Others will not have anything to worry about if they are given to easily working with anyone.
Given that Chamisa took over a party which was riven by factional fissures, he faced potential rejection but was saved by his age. The party’s majority of membership is the youth who were already enamoured with him during his days as the party’s youth assembly chairman and later as the organising secretary.
The youth were looking forward to a strong message and concrete programmes for their empowerment after being failed by Tsvangirai for nearly two decades. Instead of tangible income generation projects he promised rural airports and castles in the air.
Their hope had been misplaced. Instead the youth were, true to the Tsvangirai tradition, used to fighting and fending off perceived Chamisa enemies.
Khupe and secretary general, Douglas Mwonzora have a harrowing tale to tell after the party’s youth militia, the Vanguard, threatened to burn the two alive in a thatched rondavel at Tsvangirai’s funeral in Buhera.
Instead of leveraging his young age to get closer to the youth and widen his support base in the party, Chamisa, again, squandered the opportunity. He favoured some such as the Harare West legislator, Joanna Mamombe by supporting her candidature at the expense of the party and former legislator, Jessie Majome who enjoyed the support of many in the party. He also favoured those who are close to him at the expense of the youth. In Kuwadzana East, he blessed incumbent legislator, Chalton Hwende’s candidature at the expense of a young aspirant and Vanguard leader, Shakespeare Mukoyi. As the congress beckons, Chamisa has lost the support of Mukoyi, Vanguard members and many other youths.
Chamisa has demonstrated that when forced against the wall, he can readily sacrifice the youth to save his own skin. Faced with the spectre of standing before the Commission of Inquiry into the August 1, 2018 incident which was caused by the violent MDC Alliance youths protesting in Harare’s city centre against the Zimbabwe Electoral Commission (ZEC), Chamisa described the youths who participated in the demonstration as stupid for taking to the streets while ZEC was still collating and announcing results.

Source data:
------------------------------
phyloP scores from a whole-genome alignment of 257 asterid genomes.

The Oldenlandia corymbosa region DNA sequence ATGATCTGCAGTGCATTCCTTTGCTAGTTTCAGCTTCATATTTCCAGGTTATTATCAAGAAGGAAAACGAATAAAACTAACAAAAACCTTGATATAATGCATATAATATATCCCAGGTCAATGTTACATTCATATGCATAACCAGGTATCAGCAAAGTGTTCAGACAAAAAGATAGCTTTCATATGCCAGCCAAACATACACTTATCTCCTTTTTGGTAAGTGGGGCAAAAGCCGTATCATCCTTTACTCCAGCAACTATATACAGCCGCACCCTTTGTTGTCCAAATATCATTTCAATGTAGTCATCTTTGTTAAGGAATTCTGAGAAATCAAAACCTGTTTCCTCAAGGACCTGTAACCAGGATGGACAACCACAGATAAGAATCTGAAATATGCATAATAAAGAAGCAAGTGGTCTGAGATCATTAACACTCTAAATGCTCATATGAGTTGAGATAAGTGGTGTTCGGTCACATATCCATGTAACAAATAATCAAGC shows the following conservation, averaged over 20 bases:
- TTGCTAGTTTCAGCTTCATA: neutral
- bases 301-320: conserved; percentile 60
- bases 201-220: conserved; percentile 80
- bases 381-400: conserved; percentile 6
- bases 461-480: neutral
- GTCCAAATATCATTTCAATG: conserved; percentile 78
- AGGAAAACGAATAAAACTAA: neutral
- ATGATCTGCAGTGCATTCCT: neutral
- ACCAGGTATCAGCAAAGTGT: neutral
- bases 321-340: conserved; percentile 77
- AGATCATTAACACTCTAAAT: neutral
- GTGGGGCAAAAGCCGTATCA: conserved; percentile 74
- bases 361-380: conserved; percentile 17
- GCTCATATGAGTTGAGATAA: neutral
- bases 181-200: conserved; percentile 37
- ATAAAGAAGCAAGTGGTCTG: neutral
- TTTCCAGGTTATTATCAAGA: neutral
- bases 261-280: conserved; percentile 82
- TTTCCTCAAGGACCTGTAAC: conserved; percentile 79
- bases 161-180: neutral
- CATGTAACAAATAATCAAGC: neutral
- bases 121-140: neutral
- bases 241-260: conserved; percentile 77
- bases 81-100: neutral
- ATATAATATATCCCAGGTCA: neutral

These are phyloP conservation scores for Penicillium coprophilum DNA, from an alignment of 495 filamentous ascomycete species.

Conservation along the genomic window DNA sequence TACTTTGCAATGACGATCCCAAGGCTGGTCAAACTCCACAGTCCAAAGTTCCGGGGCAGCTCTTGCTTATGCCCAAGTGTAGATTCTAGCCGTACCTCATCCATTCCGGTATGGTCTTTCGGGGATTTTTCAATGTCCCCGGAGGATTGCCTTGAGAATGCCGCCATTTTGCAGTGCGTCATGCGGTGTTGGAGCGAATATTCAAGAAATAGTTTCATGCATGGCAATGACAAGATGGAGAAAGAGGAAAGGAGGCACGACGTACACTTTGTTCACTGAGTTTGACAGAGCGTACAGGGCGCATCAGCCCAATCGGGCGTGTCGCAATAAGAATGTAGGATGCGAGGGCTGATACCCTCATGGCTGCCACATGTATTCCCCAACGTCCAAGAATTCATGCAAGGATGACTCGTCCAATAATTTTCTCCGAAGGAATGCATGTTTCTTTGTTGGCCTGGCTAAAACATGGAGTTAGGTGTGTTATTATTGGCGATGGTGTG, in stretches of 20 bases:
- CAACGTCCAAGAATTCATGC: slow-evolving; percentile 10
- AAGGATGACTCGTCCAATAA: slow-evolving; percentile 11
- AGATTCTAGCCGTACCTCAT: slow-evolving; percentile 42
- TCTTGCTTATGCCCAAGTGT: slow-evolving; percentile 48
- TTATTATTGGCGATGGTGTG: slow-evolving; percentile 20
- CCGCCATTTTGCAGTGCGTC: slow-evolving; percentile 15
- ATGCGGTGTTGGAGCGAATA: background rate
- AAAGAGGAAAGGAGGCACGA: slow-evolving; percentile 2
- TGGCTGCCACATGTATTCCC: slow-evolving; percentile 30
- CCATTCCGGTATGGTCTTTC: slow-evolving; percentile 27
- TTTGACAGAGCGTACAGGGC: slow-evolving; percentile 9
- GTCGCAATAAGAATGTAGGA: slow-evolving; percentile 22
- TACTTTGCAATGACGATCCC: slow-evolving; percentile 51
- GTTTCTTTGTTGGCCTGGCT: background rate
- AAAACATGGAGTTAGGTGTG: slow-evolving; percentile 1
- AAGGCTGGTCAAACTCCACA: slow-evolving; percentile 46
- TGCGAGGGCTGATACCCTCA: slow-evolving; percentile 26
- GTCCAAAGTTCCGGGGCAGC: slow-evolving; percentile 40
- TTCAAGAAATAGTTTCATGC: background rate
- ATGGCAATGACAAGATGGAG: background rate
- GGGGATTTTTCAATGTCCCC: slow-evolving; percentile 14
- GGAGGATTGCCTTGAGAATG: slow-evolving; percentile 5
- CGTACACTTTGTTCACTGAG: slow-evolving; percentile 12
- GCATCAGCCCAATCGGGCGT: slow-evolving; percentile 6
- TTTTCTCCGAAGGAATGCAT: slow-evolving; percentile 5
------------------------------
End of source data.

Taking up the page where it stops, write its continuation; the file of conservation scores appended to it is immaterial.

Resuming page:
Out of his depth and out of a political future
Despite the foregoing, Chamisa still has a modicum of fanatic supporters among some young people especially the party’s ordinary young members. This is the reason why he may win by a very small margin against likely opponents such as Mwonzora and Mudzuri. His win, however, does not guarantee him the ticket to the 2023 election as he has demonstrated that he is out of his depth to lead the MDC Alliance. This is worsened by the fact that the returning senior members, while seeming content with their current posts, also want to lead the party.
He has so far managed to calm the restive youths over his electoral loss using his “stolen poll” and legitimacy claims but they are set to lose currency soon as his suggestion for a two-year power sharing arrangement with President Emmerson Mnangagwa sold him out for who he is – an opportunistic leader who is just after power even at the expense of the two million people who voted for him. This showed that he lacks the grit and mettle to remove zanu-pf from power. He lacks the necessary power to keep standing until 2023. He is just out of touch with political reality that is staring him in the face.
His lack of appreciation of basic economics will see him being sidelined by the party’s handlers – the Americans – for their favourite child, Biti. His student activism politics pale into nothingness command compared to people such as Mwonzora who were extensively involved when the first serious opposition party in Zimbabwe, the now-defunct, Zimbabwe Unity Movement (ZUM) was formed in 1990.
His use of people such as organising secretary, Amos Chibaya and Patson Dzamara to threaten and discourage other senior members from contesting him make the sacred principle of democracy a kindergarten joke and reduces his standing as a democrat to a village bully among herd boys. To sum it up: Chamisa simply has no future in Zimbabwean politics.